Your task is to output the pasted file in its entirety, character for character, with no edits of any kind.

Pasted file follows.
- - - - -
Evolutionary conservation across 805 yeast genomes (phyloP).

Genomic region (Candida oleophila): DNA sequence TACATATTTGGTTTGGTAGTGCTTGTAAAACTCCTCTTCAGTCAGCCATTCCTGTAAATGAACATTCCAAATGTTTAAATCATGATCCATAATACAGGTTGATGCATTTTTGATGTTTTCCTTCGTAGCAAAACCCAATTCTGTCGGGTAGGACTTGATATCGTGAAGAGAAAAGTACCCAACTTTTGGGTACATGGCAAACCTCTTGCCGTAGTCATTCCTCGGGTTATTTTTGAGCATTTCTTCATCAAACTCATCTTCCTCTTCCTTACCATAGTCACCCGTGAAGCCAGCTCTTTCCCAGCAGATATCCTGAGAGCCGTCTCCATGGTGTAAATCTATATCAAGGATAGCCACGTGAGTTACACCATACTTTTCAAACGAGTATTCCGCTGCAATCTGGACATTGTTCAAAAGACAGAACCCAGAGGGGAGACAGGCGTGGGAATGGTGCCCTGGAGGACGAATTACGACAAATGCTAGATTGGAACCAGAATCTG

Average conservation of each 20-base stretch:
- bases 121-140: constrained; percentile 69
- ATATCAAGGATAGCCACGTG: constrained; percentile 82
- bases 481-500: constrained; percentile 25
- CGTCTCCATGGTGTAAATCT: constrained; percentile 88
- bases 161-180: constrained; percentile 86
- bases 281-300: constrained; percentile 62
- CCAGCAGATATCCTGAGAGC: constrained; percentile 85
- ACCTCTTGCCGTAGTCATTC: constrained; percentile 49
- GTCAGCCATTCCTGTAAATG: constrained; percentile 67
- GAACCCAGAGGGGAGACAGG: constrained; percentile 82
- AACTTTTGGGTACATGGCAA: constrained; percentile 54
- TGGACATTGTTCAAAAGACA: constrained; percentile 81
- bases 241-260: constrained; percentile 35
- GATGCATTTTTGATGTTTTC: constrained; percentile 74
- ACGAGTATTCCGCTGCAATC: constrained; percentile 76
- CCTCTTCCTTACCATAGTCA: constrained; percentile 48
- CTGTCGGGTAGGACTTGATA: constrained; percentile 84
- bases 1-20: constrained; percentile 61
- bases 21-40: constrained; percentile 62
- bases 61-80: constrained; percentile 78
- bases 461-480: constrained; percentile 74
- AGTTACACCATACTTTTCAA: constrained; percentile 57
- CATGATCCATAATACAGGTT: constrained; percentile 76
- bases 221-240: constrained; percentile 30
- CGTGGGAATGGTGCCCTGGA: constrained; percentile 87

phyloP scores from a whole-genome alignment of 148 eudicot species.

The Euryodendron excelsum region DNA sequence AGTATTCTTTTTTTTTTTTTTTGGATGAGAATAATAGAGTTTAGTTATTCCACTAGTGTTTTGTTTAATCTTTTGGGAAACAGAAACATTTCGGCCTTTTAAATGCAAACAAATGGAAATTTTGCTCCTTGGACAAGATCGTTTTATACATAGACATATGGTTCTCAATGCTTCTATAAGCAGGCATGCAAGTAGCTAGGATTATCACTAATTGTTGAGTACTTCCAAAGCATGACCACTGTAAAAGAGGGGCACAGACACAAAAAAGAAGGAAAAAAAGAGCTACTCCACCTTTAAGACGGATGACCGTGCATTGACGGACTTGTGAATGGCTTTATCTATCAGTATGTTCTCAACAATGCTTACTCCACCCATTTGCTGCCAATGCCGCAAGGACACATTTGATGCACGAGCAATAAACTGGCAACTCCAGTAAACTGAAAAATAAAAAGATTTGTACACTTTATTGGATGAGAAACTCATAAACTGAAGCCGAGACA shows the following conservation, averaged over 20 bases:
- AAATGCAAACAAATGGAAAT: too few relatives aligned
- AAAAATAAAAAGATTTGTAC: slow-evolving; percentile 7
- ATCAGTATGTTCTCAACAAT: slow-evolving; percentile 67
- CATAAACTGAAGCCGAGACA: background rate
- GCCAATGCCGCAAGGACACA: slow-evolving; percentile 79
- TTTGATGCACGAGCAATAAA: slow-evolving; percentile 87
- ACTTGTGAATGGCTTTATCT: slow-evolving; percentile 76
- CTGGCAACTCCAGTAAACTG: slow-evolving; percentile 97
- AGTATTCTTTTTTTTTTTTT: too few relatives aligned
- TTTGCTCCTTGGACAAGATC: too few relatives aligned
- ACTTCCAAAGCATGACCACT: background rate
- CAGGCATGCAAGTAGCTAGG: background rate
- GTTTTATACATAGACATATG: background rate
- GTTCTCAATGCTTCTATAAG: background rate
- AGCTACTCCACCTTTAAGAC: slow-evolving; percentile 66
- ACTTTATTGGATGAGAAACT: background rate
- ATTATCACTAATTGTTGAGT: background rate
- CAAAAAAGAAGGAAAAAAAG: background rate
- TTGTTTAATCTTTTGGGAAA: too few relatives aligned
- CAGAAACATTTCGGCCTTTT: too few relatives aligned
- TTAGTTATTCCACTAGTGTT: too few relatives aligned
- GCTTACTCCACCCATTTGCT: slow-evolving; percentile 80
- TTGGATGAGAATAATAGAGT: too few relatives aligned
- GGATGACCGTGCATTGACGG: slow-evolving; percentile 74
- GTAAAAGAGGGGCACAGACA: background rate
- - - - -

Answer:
Evolutionary conservation across 805 yeast genomes (phyloP).

Genomic region (Candida oleophila): DNA sequence TACATATTTGGTTTGGTAGTGCTTGTAAAACTCCTCTTCAGTCAGCCATTCCTGTAAATGAACATTCCAAATGTTTAAATCATGATCCATAATACAGGTTGATGCATTTTTGATGTTTTCCTTCGTAGCAAAACCCAATTCTGTCGGGTAGGACTTGATATCGTGAAGAGAAAAGTACCCAACTTTTGGGTACATGGCAAACCTCTTGCCGTAGTCATTCCTCGGGTTATTTTTGAGCATTTCTTCATCAAACTCATCTTCCTCTTCCTTACCATAGTCACCCGTGAAGCCAGCTCTTTCCCAGCAGATATCCTGAGAGCCGTCTCCATGGTGTAAATCTATATCAAGGATAGCCACGTGAGTTACACCATACTTTTCAAACGAGTATTCCGCTGCAATCTGGACATTGTTCAAAAGACAGAACCCAGAGGGGAGACAGGCGTGGGAATGGTGCCCTGGAGGACGAATTACGACAAATGCTAGATTGGAACCAGAATCTG

Average conservation of each 20-base stretch:
- bases 121-140: constrained; percentile 69
- ATATCAAGGATAGCCACGTG: constrained; percentile 82
- bases 481-500: constrained; percentile 25
- CGTCTCCATGGTGTAAATCT: constrained; percentile 88
- bases 161-180: constrained; percentile 86
- bases 281-300: constrained; percentile 62
- CCAGCAGATATCCTGAGAGC: constrained; percentile 85
- ACCTCTTGCCGTAGTCATTC: constrained; percentile 49
- GTCAGCCATTCCTGTAAATG: constrained; percentile 67
- GAACCCAGAGGGGAGACAGG: constrained; percentile 82
- AACTTTTGGGTACATGGCAA: constrained; percentile 54
- TGGACATTGTTCAAAAGACA: constrained; percentile 81
- bases 241-260: constrained; percentile 35
- GATGCATTTTTGATGTTTTC: constrained; percentile 74
- ACGAGTATTCCGCTGCAATC: constrained; percentile 76
- CCTCTTCCTTACCATAGTCA: constrained; percentile 48
- CTGTCGGGTAGGACTTGATA: constrained; percentile 84
- bases 1-20: constrained; percentile 61
- bases 21-40: constrained; percentile 62
- bases 61-80: constrained; percentile 78
- bases 461-480: constrained; percentile 74
- AGTTACACCATACTTTTCAA: constrained; percentile 57
- CATGATCCATAATACAGGTT: constrained; percentile 76
- bases 221-240: constrained; percentile 30
- CGTGGGAATGGTGCCCTGGA: constrained; percentile 87

phyloP scores from a whole-genome alignment of 148 eudicot species.

The Euryodendron excelsum region DNA sequence AGTATTCTTTTTTTTTTTTTTTGGATGAGAATAATAGAGTTTAGTTATTCCACTAGTGTTTTGTTTAATCTTTTGGGAAACAGAAACATTTCGGCCTTTTAAATGCAAACAAATGGAAATTTTGCTCCTTGGACAAGATCGTTTTATACATAGACATATGGTTCTCAATGCTTCTATAAGCAGGCATGCAAGTAGCTAGGATTATCACTAATTGTTGAGTACTTCCAAAGCATGACCACTGTAAAAGAGGGGCACAGACACAAAAAAGAAGGAAAAAAAGAGCTACTCCACCTTTAAGACGGATGACCGTGCATTGACGGACTTGTGAATGGCTTTATCTATCAGTATGTTCTCAACAATGCTTACTCCACCCATTTGCTGCCAATGCCGCAAGGACACATTTGATGCACGAGCAATAAACTGGCAACTCCAGTAAACTGAAAAATAAAAAGATTTGTACACTTTATTGGATGAGAAACTCATAAACTGAAGCCGAGACA shows the following conservation, averaged over 20 bases:
- AAATGCAAACAAATGGAAAT: too few relatives aligned
- AAAAATAAAAAGATTTGTAC: slow-evolving; percentile 7
- ATCAGTATGTTCTCAACAAT: slow-evolving; percentile 67
- CATAAACTGAAGCCGAGACA: background rate
- GCCAATGCCGCAAGGACACA: slow-evolving; percentile 79
- TTTGATGCACGAGCAATAAA: slow-evolving; percentile 87
- ACTTGTGAATGGCTTTATCT: slow-evolving; percentile 76
- CTGGCAACTCCAGTAAACTG: slow-evolving; percentile 97
- AGTATTCTTTTTTTTTTTTT: too few relatives aligned
- TTTGCTCCTTGGACAAGATC: too few relatives aligned
- ACTTCCAAAGCATGACCACT: background rate
- CAGGCATGCAAGTAGCTAGG: background rate
- GTTTTATACATAGACATATG: background rate
- GTTCTCAATGCTTCTATAAG: background rate
- AGCTACTCCACCTTTAAGAC: slow-evolving; percentile 66
- ACTTTATTGGATGAGAAACT: background rate
- ATTATCACTAATTGTTGAGT: background rate
- CAAAAAAGAAGGAAAAAAAG: background rate
- TTGTTTAATCTTTTGGGAAA: too few relatives aligned
- CAGAAACATTTCGGCCTTTT: too few relatives aligned
- TTAGTTATTCCACTAGTGTT: too few relatives aligned
- GCTTACTCCACCCATTTGCT: slow-evolving; percentile 80
- TTGGATGAGAATAATAGAGT: too few relatives aligned
- GGATGACCGTGCATTGACGG: slow-evolving; percentile 74
- GTAAAAGAGGGGCACAGACA: background rate